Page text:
Migraines 1 – Half a head is better than none

I had a migraine yesterday.

I’ve not had a migraine for two months, though I had a spate of them day after day at the end of March because of some new medication I was on. Not having migraines is wonderful, and the horse pills that I’ve been prescribed to take at the onset of a migraine have been life-transforming. I’d kinda forgotten how intrusive they are.

I had a headache across my eyes yesterday and around the back of my skull, but it wasn’t the familiar half-head (hemi-cranium) of the migraine, so I took a couple of ibuprofen and hoped for the best. A few hours later I had to admit that although the headache didn’t feel familiar, the sense of nausea and distance did, and I realised that if we didn’t get in the car and go to Morrisons right now we’d be foodless and milkless until some unpredicted time on Sunday.

The one I spend my weekends with did the shopping while I stood in the carpark wondering if I could face going to the loos in Morrisons to throw up and realising that I Could Hear Every Sound With Crystal Clarity. The sonophobia is the worst thing about having migraines in a public space. Throwing up on the street is as nothing compared with losing one’s ability to filter out extraneous noise.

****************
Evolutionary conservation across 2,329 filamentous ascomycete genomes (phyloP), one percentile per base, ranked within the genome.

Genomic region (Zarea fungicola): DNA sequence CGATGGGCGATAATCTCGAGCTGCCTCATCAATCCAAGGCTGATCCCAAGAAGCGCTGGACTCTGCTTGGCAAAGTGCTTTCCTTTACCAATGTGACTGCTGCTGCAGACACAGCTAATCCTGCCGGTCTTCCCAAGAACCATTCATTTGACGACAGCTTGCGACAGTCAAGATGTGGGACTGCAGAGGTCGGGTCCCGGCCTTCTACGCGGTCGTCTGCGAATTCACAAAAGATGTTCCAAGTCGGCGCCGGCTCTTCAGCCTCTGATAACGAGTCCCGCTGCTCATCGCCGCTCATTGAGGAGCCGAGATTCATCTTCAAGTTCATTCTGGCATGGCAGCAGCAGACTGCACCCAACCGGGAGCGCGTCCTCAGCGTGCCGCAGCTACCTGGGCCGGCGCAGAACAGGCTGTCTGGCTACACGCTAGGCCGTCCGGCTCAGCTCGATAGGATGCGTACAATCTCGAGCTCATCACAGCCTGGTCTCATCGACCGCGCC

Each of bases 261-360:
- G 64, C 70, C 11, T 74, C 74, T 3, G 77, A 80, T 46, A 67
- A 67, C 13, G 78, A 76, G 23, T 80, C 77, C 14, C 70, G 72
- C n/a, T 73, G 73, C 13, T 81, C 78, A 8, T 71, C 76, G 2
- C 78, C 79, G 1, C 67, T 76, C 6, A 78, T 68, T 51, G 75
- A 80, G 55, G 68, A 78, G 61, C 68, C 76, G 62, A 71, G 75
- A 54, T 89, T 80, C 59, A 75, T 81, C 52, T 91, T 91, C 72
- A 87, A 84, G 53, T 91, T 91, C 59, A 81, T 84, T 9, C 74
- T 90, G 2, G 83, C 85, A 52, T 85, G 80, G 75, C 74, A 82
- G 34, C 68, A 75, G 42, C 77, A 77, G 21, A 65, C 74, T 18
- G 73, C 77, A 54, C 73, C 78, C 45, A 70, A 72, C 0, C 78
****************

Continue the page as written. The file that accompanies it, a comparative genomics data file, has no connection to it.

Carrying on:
When he’d finished doing the shopping we set off for home, only a couple of miles, but I’d made sure I’d located an old carrier bag just in case. About half way there I pulled over, got out the bag and sat in the driver’s seat throwing up. Breakfast isn’t improved by being seen again at six in the evening. All the while, there he was, sitting patiently in the passenger’s seat, reading a magazine. I didn’t dare laugh. Choking on breakfast would only have caused annoying and unnecessary delays.

We got home. I went to bed with the bin from the bathroom. He spent the evening on-line. We missed Doctor Who. I slept. Today I am in that washed out space I occupy after a migraine. They feel wonderful after the event. But it’ll be a long time before I forget the sheer Englishness of parking up at the side of the road, one person vomiting and the other person reading a magazine.

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